Whether St Patrick’s Day for you means heading to the local pub for a pint of Guinness, or you’re eager to try out some Irish culture at home - it all centres around one person - St Patrick. The whole celebration is thought to mark the date of Saint Patrick’s death in 467 AD, who was a bishop, the patron saint and the apostle of Ireland.
His life is believed to be chronicled in a document called the Confessio, thought to be written by Saint Patrick himself, and celebrations were first observed in the 17th century. St Patrick’s Day celebrations and events usually involve public parades and festivals, traditional Irish dancing and music sessions and the wearing of green attire or shamrocks.
There are also formal and informal gatherings such as banquets, dances and quiz nights, although the formal events were more common historically. To celebrate St Patrick’s Day, we have rounded up five things about Ireland that you probably didn’t know.
St Patrick’s Day - 5 facts about Ireland
Ireland’s Highest peak
The highest mountain in Ireland, Carrauntoohil, is located in the Macgillycuddy Reeks mountain range in Kerry and it stands at an impressive 1,038 metres. Those planning a visit here can look forward to a variety of routes (here’s a guide to each route) with dramatic summits, stunning cliffs, picturesque lakes, and lush forests.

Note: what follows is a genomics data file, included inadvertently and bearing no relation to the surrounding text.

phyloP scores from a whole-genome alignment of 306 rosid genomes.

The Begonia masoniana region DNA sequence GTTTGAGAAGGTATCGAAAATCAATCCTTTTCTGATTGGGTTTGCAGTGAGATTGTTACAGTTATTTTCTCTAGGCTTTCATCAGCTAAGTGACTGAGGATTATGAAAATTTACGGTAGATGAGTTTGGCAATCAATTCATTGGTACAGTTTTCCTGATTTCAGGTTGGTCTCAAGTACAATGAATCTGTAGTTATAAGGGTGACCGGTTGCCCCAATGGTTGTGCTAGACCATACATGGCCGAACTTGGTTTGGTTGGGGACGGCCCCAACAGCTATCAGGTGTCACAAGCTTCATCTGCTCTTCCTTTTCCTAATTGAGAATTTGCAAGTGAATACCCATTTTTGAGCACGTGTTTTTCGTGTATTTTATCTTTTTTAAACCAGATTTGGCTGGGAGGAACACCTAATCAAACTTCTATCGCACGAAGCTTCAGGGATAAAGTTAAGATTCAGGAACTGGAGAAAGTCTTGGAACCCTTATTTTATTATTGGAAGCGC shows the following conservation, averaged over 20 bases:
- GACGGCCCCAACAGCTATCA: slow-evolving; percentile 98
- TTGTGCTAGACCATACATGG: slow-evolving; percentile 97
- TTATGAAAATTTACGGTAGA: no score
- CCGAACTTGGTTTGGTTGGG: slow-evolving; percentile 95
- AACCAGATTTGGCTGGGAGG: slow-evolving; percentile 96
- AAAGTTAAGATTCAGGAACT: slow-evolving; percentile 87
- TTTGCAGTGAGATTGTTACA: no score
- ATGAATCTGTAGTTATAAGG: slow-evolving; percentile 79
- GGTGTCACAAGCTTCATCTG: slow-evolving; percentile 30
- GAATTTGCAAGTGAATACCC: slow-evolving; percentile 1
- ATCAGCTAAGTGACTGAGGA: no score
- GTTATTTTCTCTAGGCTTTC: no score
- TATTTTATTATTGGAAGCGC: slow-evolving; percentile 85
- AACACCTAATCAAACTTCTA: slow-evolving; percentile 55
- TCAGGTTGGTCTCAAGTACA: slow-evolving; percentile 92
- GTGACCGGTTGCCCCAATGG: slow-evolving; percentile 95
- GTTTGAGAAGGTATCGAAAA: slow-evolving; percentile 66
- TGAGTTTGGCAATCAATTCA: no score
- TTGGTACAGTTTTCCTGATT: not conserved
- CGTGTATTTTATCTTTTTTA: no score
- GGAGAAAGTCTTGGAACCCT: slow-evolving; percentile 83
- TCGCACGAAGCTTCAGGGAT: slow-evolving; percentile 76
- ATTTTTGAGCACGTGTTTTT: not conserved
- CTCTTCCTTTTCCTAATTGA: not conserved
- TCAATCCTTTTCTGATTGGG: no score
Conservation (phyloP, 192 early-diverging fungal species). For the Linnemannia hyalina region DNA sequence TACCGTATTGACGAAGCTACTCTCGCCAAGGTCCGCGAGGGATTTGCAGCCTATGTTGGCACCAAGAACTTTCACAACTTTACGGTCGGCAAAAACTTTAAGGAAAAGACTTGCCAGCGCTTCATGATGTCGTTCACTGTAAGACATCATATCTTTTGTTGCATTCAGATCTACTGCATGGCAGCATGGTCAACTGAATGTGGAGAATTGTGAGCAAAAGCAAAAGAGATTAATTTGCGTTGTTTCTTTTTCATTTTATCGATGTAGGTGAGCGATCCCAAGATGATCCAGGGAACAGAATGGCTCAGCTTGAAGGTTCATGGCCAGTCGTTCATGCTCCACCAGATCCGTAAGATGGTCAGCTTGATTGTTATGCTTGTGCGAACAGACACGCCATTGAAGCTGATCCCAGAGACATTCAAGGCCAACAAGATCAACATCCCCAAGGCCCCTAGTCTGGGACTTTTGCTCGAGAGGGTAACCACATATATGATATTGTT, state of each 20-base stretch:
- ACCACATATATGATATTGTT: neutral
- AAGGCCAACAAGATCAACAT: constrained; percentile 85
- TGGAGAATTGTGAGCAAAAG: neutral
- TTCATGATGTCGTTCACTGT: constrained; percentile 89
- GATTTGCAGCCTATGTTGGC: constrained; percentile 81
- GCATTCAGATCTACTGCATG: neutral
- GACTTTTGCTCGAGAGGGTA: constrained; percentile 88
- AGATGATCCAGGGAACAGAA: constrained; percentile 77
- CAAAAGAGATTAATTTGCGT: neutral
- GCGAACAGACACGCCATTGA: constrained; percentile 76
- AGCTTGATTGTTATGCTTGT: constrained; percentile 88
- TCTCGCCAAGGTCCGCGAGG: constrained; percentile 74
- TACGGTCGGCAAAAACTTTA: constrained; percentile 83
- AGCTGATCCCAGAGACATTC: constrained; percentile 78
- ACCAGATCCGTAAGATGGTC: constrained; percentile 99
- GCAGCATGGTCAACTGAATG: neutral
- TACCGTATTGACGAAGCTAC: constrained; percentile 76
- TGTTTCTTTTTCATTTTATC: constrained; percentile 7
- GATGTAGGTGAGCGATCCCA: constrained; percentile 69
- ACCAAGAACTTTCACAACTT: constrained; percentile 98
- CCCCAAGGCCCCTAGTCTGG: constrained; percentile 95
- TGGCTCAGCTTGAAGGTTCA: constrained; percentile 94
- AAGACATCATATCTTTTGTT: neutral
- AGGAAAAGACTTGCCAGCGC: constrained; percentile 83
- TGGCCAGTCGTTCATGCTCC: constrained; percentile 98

The most popular route is the Carrauntoohil Devils Ladder trail. This is a 12 km trail that can take between 5 to 7 hours to complete (up and back), depending on the pace.
Ireland’s Biggest County
Cork is the largest county in Ireland - bounded by the Atlantic Ocean (south) and by Counties Waterford and Tipperary (east), Limerick (north), and Kerry (west). In 2022 it was estimated that 222.33K live there, and In terms of area, it stands at 7,457 km².
It’s estimated there are 30,000 castles and ruins in Ireland. While Blarney Castle and Bunratty Castle are among the most famous, you can see literally thousands more. This staggering number is likely the result of Ireland’s tumultuous history of conquest and unrest.
It is thought Halloween was invented in Ireland. The roots of Halloween can be traced back 2,000 years to the Celtic Samhain festival, which celebrated at the end of summer.
Ireland is the most successful country in the Eurovision Song Contest. The nation has won a massive seven times since the contest started in 1956. However, it has finished in the top 10 only once in the last 14 years.